The security apparatus 10 is completed by two additional items, namely, (1) a security cable 45 (FIG. 1) having loops 46 and 47 at its ends and (2) a metal position plate 50 adapted to be located beneath the bottom wall of the radio case 13 between the gripper blocks 24 and the tumbler 40 and formed with two spaced holes for receiving the legs 36 of the shackle 35. The security cable 45 is made of braided wire sheathed with plastic and is of the difficult-to-cut type which is conventionally available for use with bicycle locks and the like.
To install the security apparatus 10, the security cable 45 is wrapped around the steering wheel column 51 (FIG. 1) or other fixed object in the vehicle and the loop 47 is threaded through the loop 46 so as to tie the cable to the steering wheel column. With the shackle 35 separated from the tumbler 40, the loop 47 is threaded onto the shackle from the free end of one of the legs 36 thereof.
With the antenna connector 15 coupled snugly to the jack 14, the two gripper blocks 24 are placed on opposite sides of the connector to locate the shoulder 29 forwardly of the shoulder 21 and to enshroud the connector and the forward end of the antenna cable 16. The shackle 35 with the attached security cable 45 then is slipped downwardly over the blocks 24 and into the grooves 37 thereof with one hand while the blocks are being held together with the other hand. Once installed, the shackle holds the blocks against sidewise separation.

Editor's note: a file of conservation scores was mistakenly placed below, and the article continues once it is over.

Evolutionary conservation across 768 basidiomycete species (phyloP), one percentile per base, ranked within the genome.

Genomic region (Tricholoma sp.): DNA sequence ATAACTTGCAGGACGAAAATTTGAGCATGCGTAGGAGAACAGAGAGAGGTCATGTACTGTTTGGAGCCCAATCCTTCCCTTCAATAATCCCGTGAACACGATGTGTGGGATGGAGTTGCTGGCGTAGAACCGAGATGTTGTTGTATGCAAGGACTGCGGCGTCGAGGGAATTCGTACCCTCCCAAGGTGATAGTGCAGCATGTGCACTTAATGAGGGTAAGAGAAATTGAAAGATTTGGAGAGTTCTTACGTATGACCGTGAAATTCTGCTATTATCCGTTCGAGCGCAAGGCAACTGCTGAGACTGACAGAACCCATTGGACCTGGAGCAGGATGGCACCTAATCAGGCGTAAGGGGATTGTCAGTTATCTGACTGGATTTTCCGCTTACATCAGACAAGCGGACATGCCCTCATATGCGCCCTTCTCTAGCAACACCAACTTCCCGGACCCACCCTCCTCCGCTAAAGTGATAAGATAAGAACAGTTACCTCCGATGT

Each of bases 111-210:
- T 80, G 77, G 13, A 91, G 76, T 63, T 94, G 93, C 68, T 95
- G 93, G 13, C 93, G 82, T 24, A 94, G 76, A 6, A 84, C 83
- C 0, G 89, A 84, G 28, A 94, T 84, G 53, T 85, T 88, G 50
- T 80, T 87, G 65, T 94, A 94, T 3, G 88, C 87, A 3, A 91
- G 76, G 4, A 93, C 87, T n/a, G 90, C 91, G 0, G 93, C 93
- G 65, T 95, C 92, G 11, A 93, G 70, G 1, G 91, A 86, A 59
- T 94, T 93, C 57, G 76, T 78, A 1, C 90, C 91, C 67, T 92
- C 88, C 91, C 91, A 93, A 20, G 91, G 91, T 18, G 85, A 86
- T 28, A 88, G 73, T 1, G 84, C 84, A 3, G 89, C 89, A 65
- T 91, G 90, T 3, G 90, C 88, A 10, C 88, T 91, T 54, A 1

Next, the position plate 50 is slid upwardly along the legs 36 of the shackle 35 and is located against the bottom of the radio case 13. Finally, the lock tumbler 40 is slid upwardly along the legs 36 and against the underside of the plate 50 and is locked in place by removing the key from the slot 41.
With the foregoing arrangement, the radio 11 is tied to the steering wheel column 51 by the high strength security cable 45. That is to say, one end of the cable is secured to the steering wheel column while the other end of the cable is captivated within the shackle 35. The shackle is locked in place by the tumbler 40 and the position plate 50 and serves to prevent sidewise removal of the gripper blocks 24 from the antenna connector 15. The gripper blocks, in turn, serve as a means for mounting the shackle on the connector 15 and are prevented from being removed rearwardly from the connector by virtue of engagement of the shoulder 29 with the shoulder 21. The position plate 50 prevents the gripper blocks 24 and the shackle 35 from being turned relative to the radio case 13 and thus a thief cannot free the radio 11 by releasing the radio from beneath the dash and then turning the radio in an attempt to unthread the jack 14 from the connector nut 19. Rather than using a separate position plate, an arm or plate may be formed as part of the shackle 35 or tumbler 40 and may engage one of the walls of the case 13 to prevent relative turning between the case and the shackle.
From the foregoing, it will be apparent that the present invention brings to the art new and improved security apparatus 10 which may be installed on the standard antenna connector 15 of the radio 11 and which may be installed without the use of tools and without need of making any modifications to the radio or vehicle. The locking device 25 and the security cable 45 may be purchased from many sources and thus the only special items required for the security apparatus are the gripper blocks 24 and the position plate 50. The position plate is extremely simple to manufacture and, because the two gripper blocks 24 are identical, both blocks can be cast from the same dies.
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|U.S. Classification||70/58, 70/18, 70/232|
|Cooperative Classification||Y10T70/409, Y10T70/5009, Y10T70/5867, E05B73/0005|